Our very own Professor Dame Sue Black chats to Times Higher Education.
The leading forensic anthropologist discusses her Presbyterian work ethic, remaining detached in the face of human suffering, and unhelpful advice from a PhD supervisor
Dame Sue Black, an internationally renowned forensic anthropologist, is director of the Centre for Anatomy and Human Identification and co-director of the Leverhulme Research Centre for Forensic Science at the University of Dundee. Her forensic expertise has been crucial in a number of high-profile criminal cases, including the conviction of Scotland’s largest paedophile ring in 2009 and, more recently, the conviction of one of the UK’s most notorious paedophiles. In 2016, she was awarded a damehood in the Queen’s Birthday Honours and in March was named one of the Saltire Society’s ‘Outstanding Women of Scotland’ for 2017.
Where and when were you born?
Inverness, May 1961, on a Clootie Well Sunday [a day of pilgrimage to a wishing well].
How has this shaped you?
My very young formative years were spent on the west coast of Scotland in a hamlet called Stromeferry. There were only 12 children in my primary school. It taught me about the beauty of solitude and the importance of silence. It reminds me that it doesn’t matter where you start, it is the road travelled and the final destination that matter.
What were your immediate reactions to being recognised by the Saltire Society?
I am deeply patriotic and so it was a huge honour that went straight to my heart.
Where does this honour sit in your list of accolades?
It matters [the] most to me because it represents what Scotland thinks of what I have tried to do with my life, and I can think of no other place in the world where I would rather live.
How does it feel to be placed alongside the First Minister, J.K. Rowling and other household names?
A bit ludicrous, really. But heigh-ho, I’ll take it!
The University of Dundee’s website says that you ‘live to work and when I have spare time – I fill it with work’. Is this still the case?
I have a complete work-life imbalance – but that is my choice. My parents gave me a fearsome Scottish Presbyterian work ethic and, given that my job is what I have always wanted to do, it isn’t really like working at all. I feel anxious when I don’t have a long list of things to do and, when [the list] looks like it is running towards empty, I generate more ideas. Colleagues in my department groan audibly when I say “I’ve had an idea”. I think that we are a very long time dead, so we need to fill every single day as if it was our last. It has become a familiar descriptor for many academics, but then they have always been driven people who won’t march to a tune set by others.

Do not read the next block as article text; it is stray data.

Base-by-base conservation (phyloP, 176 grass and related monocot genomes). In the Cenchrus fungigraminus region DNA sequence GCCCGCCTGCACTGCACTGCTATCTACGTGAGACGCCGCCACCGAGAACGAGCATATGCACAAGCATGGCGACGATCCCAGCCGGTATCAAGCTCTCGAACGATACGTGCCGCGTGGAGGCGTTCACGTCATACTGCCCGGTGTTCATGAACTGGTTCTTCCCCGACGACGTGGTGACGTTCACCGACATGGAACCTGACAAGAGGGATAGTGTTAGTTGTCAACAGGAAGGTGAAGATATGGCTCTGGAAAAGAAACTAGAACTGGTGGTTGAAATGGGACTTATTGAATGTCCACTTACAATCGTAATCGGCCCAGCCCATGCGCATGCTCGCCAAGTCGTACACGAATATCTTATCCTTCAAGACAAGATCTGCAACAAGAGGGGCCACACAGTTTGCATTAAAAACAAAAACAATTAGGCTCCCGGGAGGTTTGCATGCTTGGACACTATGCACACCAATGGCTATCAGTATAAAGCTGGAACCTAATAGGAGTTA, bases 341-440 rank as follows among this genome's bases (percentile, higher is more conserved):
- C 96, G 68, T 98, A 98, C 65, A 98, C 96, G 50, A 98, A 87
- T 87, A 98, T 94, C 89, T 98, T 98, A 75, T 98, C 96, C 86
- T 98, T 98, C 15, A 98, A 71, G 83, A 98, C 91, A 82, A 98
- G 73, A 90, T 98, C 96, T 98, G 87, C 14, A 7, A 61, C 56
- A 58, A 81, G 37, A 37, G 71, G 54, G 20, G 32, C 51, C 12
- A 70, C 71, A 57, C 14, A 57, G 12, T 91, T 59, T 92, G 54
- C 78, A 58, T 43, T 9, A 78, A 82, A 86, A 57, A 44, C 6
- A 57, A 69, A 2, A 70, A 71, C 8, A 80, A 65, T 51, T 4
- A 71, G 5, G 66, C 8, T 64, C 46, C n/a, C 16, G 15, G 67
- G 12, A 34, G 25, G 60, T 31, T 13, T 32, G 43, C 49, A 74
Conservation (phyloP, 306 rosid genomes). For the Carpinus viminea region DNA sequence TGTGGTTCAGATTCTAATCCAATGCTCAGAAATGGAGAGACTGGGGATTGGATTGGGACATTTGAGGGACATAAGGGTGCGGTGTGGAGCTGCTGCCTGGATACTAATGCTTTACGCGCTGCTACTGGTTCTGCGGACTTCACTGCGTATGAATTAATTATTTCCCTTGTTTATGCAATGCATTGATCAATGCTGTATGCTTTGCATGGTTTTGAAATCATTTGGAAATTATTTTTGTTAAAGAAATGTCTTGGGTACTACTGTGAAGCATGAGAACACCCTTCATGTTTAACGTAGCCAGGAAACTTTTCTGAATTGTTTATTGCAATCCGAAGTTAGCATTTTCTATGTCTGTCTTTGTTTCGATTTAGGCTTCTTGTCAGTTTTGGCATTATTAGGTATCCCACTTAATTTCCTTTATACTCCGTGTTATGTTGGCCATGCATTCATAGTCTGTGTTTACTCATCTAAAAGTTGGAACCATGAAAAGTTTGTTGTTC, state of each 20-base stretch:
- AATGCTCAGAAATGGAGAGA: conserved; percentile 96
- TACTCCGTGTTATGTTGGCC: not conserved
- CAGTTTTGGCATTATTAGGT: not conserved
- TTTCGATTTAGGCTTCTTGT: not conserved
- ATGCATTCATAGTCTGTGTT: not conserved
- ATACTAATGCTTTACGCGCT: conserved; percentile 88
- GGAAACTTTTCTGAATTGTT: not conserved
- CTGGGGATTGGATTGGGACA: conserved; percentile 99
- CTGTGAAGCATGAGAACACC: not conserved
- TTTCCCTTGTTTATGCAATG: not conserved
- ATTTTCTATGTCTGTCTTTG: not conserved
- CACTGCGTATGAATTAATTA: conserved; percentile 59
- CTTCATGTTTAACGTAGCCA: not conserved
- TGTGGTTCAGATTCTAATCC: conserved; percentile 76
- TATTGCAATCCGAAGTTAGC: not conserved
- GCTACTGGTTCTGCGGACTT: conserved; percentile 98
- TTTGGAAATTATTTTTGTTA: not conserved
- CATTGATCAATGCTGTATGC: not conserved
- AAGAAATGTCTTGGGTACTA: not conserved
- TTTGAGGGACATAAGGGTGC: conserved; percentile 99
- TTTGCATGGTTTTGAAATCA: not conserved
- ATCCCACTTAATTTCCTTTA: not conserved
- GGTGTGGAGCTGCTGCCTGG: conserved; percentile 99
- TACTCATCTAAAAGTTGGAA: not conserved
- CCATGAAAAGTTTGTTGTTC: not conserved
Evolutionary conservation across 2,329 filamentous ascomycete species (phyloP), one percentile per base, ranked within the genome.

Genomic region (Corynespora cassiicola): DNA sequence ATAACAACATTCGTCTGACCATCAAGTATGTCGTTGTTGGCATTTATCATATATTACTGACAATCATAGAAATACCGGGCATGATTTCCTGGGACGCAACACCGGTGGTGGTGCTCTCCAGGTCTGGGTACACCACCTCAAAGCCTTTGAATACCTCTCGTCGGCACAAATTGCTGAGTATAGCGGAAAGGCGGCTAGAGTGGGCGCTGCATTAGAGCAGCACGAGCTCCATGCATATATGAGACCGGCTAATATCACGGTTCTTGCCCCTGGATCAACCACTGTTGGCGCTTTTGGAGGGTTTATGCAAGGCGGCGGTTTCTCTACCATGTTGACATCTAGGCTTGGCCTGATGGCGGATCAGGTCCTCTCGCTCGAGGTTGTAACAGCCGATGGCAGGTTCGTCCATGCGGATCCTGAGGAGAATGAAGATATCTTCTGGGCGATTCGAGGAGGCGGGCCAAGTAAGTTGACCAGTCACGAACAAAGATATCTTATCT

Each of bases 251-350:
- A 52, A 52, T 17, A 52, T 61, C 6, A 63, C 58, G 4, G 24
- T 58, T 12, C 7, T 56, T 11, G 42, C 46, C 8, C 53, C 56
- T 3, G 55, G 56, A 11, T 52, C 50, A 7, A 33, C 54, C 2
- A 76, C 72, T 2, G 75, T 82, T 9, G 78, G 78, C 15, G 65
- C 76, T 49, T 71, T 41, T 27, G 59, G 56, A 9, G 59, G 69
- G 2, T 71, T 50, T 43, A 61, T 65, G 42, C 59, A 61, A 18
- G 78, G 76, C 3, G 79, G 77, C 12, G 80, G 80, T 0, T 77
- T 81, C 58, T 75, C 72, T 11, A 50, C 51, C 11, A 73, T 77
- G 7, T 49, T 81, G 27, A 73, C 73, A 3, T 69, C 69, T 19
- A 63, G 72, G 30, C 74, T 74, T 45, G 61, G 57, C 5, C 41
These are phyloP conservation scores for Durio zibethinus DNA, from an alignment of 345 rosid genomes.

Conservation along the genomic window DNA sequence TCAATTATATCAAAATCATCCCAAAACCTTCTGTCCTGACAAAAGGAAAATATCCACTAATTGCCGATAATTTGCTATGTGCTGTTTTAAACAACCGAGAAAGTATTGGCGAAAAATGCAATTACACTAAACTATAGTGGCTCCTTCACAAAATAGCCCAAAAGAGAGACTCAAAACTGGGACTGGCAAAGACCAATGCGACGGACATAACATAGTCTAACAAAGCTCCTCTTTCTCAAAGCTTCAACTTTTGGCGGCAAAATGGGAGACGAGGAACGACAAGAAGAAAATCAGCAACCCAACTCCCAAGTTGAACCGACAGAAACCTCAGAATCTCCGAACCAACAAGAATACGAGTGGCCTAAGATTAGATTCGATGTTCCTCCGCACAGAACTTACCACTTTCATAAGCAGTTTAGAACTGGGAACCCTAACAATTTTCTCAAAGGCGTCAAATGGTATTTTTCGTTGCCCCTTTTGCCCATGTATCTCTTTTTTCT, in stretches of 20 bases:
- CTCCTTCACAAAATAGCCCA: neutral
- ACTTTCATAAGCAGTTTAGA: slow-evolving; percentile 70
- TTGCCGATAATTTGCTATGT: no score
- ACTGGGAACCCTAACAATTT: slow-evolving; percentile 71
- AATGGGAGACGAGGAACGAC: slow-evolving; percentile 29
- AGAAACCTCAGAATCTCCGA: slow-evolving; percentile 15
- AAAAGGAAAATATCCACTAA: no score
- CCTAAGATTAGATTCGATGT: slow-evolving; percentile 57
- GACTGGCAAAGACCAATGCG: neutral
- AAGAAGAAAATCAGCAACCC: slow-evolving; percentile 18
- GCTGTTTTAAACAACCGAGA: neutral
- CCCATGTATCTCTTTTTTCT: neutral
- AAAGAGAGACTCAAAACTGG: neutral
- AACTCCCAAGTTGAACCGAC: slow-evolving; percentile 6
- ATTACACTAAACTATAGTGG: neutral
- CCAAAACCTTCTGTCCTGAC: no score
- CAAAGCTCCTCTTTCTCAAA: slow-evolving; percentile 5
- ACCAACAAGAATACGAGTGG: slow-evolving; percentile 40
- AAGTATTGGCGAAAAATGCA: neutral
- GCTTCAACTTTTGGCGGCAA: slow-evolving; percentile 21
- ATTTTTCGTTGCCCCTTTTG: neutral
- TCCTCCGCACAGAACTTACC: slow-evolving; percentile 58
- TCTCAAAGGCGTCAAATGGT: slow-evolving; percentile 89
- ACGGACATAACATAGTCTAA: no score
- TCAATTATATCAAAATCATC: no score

Your academic work has involved you in some traumatic circumstances. Does it take a lot to separate what you are doing from any emotions that you may be feeling?
Practitioners in our field are somewhat desensitised to the enormity of the human suffering that we witness almost on a daily basis. We have to be if we want to do our job effectively as objective scientists. Some work is emotionally harder than others but, at the end of the day, we are there to serve justice and we are of little help if we become emotionally attached to a prejudged outcome.
What is the biggest misconception about your field of study?
That we just deal with the dead. A lot of our work is about identification of the living – victims and perpetrators.
Scotland and the Scottish academy have been particularly strident about support for international students. Do you worry for the diversity in the UK’s higher education landscape if student/staff mobility is affected by the Brexit negotiations?
I do worry deeply for our equality and our diversity. In the [Scottish independence] referendum, we saw some truly disgraceful behaviour and diabolical rhetoric – all in the alleged name of Scotland’s independence. We are a welcoming nation, a safe nation and a caring nation – we forget that at our peril and risk losing our core identity if we kowtow to the parochial scaremongers.
What are the best and worst things about being an academic?
The best thing is our students, who don’t look at life through our fractured lens, which is invigorating. The worst thing is students who are simply going through the motions of learning rather than “living” the opportunity.
If you weren’t an academic, what do you think you’d be doing?
I think that I would probably be a non-fiction writer. I love the isolation of writing.
What is the worst thing that anyone has ever said about your academic work?
My PhD supervisor told me that I worked very hard but wasn’t very bright. No alleged “mentor” has the right to say such a thing to an impressionable young person.
What advice would you give to your younger self?
Stop worrying about the things that don’t matter. Scrape them off your shoe and keep forging your own path.
What kind of undergraduate were you?
Scared and overwhelmed.
Do you live by any motto or philosophy?
It was laid down for me by my grandmother. Look at yourself squarely in the mirror and if you can meet your own gaze with an unwavering clear conscience, then you are probably doing your best.
What saddens you?
Abuse of the most vulnerable in society – young, old and those who cannot fend for themselves.
What would you like to be remembered for?